Nebraska Cattlemen Midyear Meeting succeeds by all measures

Jul 7, 2009
by WLJ

The Nebraska Cattlemen (NC) Midyear Meeting held June 17-18 in West Point, Wisner and Beemer, NE, was successful by any measure, NC leaders said. Weather cooperated for all the outdoor activities which included golf, an industry tour, and children’s activities. Strong sponsorship from area members and businesses and a large amount of volunteer help from area cattlemen’s groups allowed programs to remain on schedule despite crowds at all events and meetings. In addition, a cattlemen’s campaign to benefit the West Point Area Food Pantry collected two pickup loads of food and raised $4,230 which will be used for beef certificates at local grocery stores. West Point Area Food Pantry Directors Tim and Michelle Ulrich said that the drive will help keep the pantry going strong through the rest of the year.

At the midyear meeting, the NC Natural Resources and Environment Committee hosted speakers on four subjects: the ongoing groundwater monitoring project, the fate and transport of nutrients in soil near a LWCF, wind energy development challenges and opportunities in Nebraska, and carbon capture and sequestration in deep geologic formations.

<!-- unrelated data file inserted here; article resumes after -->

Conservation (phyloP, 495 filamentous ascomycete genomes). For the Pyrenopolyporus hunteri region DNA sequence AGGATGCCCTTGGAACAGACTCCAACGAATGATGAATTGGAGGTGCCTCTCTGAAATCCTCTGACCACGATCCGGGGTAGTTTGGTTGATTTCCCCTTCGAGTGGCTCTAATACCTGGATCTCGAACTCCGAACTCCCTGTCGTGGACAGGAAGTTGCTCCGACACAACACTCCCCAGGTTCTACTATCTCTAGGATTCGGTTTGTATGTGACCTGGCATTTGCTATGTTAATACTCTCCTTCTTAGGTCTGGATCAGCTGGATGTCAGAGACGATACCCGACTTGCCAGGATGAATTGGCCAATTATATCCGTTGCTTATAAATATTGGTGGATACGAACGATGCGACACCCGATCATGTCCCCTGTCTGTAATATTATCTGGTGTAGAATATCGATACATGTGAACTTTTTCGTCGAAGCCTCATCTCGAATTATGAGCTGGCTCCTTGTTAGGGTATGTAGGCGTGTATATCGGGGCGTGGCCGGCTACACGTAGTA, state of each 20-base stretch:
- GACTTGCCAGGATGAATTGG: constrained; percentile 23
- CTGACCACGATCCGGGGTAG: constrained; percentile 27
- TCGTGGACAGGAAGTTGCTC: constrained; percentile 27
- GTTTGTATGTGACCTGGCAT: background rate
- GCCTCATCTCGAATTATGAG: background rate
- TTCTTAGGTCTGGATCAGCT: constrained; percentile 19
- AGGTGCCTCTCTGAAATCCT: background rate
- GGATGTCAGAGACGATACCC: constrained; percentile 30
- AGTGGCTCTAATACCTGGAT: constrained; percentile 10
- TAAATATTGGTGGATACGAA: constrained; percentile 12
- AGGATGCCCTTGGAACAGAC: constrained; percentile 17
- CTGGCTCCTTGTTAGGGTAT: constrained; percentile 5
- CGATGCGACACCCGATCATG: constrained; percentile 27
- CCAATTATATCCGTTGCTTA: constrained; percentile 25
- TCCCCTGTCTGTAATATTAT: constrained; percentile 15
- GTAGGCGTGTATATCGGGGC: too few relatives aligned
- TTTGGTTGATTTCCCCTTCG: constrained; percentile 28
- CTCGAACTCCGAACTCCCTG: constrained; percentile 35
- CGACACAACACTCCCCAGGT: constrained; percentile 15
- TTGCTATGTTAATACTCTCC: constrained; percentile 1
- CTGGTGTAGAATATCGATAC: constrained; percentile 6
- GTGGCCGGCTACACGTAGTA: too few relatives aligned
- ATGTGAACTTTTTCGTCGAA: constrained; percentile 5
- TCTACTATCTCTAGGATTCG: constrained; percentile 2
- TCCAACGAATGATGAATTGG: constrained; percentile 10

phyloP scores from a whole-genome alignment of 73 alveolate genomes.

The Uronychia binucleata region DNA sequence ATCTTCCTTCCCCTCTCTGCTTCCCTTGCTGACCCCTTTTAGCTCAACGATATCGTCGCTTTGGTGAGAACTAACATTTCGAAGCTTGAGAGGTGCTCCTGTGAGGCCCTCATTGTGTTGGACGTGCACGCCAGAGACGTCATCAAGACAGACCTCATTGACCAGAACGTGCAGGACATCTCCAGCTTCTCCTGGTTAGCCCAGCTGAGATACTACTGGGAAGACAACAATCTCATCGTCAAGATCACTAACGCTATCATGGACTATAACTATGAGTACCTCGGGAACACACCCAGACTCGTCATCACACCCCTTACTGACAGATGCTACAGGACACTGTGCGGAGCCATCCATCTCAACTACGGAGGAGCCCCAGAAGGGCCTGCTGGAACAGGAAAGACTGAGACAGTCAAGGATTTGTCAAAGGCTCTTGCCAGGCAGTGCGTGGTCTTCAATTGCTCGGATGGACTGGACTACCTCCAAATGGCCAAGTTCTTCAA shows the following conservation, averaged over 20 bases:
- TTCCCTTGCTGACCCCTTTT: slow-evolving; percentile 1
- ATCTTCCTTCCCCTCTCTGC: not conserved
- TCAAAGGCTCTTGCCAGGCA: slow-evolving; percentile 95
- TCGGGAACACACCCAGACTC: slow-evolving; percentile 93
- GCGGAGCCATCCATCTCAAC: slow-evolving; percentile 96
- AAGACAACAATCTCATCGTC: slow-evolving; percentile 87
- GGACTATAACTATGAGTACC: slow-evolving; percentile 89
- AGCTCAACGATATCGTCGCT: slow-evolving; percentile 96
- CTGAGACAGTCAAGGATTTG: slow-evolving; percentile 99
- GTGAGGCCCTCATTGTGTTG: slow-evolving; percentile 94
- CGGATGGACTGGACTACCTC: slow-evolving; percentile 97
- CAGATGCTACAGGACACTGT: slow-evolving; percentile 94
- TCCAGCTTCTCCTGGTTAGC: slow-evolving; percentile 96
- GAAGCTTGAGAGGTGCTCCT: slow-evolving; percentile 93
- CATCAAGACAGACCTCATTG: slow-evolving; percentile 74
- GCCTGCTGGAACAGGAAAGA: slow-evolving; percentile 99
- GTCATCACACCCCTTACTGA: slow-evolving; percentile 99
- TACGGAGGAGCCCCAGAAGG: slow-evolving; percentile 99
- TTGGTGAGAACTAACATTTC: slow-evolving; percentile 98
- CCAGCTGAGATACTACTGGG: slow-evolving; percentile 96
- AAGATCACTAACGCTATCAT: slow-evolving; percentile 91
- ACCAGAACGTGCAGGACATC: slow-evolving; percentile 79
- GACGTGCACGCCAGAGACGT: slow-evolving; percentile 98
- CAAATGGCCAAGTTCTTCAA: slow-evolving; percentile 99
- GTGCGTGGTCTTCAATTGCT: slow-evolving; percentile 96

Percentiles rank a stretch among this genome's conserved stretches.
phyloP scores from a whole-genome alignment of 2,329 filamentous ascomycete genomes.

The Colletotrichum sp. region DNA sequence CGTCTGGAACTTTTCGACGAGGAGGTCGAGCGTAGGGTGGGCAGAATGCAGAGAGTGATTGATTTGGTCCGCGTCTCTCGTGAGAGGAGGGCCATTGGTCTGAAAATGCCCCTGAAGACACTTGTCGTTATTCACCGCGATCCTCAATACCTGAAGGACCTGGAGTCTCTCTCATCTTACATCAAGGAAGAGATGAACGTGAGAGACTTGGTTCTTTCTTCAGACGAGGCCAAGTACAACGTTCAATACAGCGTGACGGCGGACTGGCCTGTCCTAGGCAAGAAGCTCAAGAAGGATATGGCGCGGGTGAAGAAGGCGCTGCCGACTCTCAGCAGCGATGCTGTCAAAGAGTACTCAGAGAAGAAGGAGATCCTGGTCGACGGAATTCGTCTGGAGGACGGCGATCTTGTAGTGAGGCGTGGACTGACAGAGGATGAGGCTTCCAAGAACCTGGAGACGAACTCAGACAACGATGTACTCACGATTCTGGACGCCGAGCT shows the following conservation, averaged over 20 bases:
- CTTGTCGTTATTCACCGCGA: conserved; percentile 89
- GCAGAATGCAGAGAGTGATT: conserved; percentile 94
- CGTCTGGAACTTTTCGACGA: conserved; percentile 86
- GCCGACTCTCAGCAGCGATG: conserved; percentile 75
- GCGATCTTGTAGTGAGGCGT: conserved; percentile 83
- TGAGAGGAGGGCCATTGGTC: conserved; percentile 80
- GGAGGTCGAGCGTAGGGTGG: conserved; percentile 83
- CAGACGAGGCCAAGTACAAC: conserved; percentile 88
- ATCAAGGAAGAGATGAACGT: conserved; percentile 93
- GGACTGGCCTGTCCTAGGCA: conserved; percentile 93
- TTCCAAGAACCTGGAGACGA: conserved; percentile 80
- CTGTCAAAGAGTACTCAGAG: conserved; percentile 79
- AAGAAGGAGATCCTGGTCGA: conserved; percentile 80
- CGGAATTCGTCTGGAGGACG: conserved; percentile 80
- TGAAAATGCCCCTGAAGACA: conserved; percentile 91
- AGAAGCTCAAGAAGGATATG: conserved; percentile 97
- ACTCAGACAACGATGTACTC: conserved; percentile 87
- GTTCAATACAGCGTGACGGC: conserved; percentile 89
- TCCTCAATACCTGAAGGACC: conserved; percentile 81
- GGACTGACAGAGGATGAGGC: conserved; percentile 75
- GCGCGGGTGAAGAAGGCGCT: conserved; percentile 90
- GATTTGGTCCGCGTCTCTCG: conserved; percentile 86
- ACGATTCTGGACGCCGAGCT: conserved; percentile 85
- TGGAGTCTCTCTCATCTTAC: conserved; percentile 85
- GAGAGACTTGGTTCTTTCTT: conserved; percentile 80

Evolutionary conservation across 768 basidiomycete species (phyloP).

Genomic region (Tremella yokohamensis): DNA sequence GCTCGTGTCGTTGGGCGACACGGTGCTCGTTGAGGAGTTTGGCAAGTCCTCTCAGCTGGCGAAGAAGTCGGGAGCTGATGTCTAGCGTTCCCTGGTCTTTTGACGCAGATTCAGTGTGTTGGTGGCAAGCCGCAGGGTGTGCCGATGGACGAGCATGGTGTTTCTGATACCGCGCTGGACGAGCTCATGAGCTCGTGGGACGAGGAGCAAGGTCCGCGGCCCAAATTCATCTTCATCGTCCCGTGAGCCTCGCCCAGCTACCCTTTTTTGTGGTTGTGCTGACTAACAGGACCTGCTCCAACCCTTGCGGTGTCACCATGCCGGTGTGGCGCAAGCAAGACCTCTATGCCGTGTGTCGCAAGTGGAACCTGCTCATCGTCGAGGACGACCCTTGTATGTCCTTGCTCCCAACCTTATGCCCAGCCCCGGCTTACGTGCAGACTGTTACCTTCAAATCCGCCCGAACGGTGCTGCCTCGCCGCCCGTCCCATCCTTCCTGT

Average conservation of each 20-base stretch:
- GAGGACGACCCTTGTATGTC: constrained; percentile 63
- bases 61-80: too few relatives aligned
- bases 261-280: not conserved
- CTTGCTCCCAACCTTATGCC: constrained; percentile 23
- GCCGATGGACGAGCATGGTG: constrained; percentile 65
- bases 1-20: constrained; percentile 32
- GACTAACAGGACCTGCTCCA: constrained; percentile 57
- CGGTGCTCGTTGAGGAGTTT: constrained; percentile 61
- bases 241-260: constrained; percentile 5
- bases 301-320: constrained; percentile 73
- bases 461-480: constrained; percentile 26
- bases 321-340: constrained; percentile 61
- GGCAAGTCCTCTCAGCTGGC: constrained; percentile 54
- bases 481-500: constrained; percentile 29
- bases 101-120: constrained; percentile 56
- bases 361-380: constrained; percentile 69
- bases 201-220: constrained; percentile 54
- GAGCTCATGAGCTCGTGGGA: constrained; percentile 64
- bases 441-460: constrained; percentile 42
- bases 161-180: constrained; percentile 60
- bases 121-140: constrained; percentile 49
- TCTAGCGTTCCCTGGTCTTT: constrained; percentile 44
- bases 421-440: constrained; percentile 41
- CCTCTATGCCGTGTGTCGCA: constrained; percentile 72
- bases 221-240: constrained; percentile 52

Two policies were revised at the meeting and the NC Board will consider them during an upcoming meeting. The first one says NC is committed to ardent stewardship of all natural resources, specifically the land, water and air. Also, concern over greenhouse gases is leading to probable legislation and regulation. Also, nitrous oxide and methane are considered powerful greenhouse gases and are produced by many biological systems. In response, NC will work with lawmakers and regulatory agencies to ensure agriculture is not a regulated sector. Also, NC supports policy that allows for the sale of offsets from the reduction or sequestration of greenhouse gases from current management practices and those from emerging technology as part of the solution to problems associated with greenhouse gas emissions.

Regarding wind energy, the proposed revised policy states that Nebraska is rated as the fifth best state in the nation for wind energy potential, and yet is only ranked eighteenth in the nation for wind energy development. One reason for this is that public power in Nebraska is unable to use the Federal Production Tax Credit available to private wind energy development companies. Also, the private development of wind energy will add to the local tax base, provide jobs for rural areas, and create an additional source of income for farmers and ranchers. In response, NC recommends Nebraska state agencies and public utilities create a plan for wind energy development including generation and transmission. NC supports the Nebraska Energy Office to fully examine the potential of capturing “green energy” in the form of wind and exporting it out of state at premium prices. NC will work to shape Nebraska policy for wind energy that will benefit landowners and the electric rate payers of the state.